It could happen – easily – within the state of Alabama's borders this year.
And you thought Alabama and Auburn fans have nothing in common.
The Tigers and their fans whined last winter after 13-0 brought them no closer to a national championship than they'd been since 1957.
Alabama fans lobbed "little brother" jokes at them, thinking they'd never find themselves in such a frustrating position.
Yet, here it is, 10 months later, and the Crimson Tide is in almost exactly the same situation.
Unbeaten heading into Saturday's game against Mississippi State with a decent shot at keeping it that way through New Year's Day.
And no real chance at a national title, unless several things which are totally out of its own control happen.
For once, Alabama feels Auburn's pain.
It is the Bowl Championship Series, a fundamentally flawed system which will keep Division I-A college football locked in the Dark Ages for as long as it is alive.
Don't blame ESPN (well, at least not completely).
Blame a system which relies on polls that, by their very nature, have their pecking order set at season's outset and typically changed only when a team loses.
This system favors teams like Southern Cal and Texas, programs which begin the season at the center of their rivals' bulls-eyes as the nation's best teams.
All they have to do is win.
Start the season off the radar – as Auburn did last year and Alabama did a few months ago – and finishing the year in the BS – oops, I mean BCS – title game is nearly impossible. Not only do you have to finish the season perfectly, but the perfect sequence of things must go your way if you want to hoist the BCS trophy above your head come Jan. 3.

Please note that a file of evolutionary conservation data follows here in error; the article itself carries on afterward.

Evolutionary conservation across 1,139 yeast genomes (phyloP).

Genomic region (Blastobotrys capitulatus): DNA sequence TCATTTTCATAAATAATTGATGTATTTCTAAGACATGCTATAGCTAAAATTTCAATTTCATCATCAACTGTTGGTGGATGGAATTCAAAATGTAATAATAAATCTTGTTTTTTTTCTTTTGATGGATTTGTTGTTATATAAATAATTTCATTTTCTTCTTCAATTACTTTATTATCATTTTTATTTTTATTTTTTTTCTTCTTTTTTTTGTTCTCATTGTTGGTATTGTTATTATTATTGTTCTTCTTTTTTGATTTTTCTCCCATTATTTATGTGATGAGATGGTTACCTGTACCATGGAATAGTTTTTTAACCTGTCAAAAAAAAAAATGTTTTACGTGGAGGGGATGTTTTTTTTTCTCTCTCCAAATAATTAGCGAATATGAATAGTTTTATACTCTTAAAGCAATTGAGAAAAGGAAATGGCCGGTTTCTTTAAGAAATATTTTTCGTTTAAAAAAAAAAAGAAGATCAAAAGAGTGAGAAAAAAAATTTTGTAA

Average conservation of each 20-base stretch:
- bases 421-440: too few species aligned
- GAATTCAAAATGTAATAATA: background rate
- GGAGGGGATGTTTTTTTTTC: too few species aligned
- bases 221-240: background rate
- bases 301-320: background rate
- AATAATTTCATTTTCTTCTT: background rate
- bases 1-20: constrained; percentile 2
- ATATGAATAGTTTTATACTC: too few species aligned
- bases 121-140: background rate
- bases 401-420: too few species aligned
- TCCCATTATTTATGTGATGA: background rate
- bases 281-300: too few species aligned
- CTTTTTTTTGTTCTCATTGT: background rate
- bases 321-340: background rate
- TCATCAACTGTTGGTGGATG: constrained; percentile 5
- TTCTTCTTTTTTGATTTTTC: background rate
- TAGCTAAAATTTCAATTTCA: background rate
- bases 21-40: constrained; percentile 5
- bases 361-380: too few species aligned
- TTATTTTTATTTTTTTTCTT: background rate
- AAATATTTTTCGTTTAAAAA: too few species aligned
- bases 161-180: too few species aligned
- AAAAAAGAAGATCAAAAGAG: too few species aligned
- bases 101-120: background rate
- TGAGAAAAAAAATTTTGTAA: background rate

It's a complete abomination, although I suppose Southern Cal fans enjoy it.
But you have to wonder if they'll consider another BCS national title as worthy if they're one of at least three unbeaten teams still standing on Jan. 4.
As it stands, if the five unbeaten teams (Southern Cal, Texas, Virginia Tech, Alabama and UCLA) hold serve the rest of the way, there are only two guaranteed matchups between unbeatens through the bowl season.
One would come on Dec. 3: USC vs. UCLA in the regular season finale.
The other would likely come between USC and Texas in the Rose Bowl.
No matter what happens, there could be as many as three unbeatens left after bowl season – USC, Texas or Virginia Tech, as well as Alabama and UCLA.
It's an embarrassing scenario, one that should provoke the powers that be to blow up the BCS and replace it with an eight-team playoff system which could determine a true champion.
Of course, it won't happen. BCS conferences make far too much money from the bowl system the way it is, and so do the bowls themselves
Bowls wouldn't be hurt by a playoff – 85 percent of bowl games are largely irrelevant now anyway – but BCS leagues would be forced to dip into their pockets and share the money with their lessers, as well as the NCAA.
The chances of that happening are about as good as Tommy Gallion getting Phil Fulmer on a witness stand in Tuscaloosa.
So we'll likely continue with the BCS as is, its masters gussying it up with a cosmetic tweak each year aimed at shutting up its critics.
Meanwhile, college football will just keep shooting itself in the foot, minus a true champion and victim of its own excesses.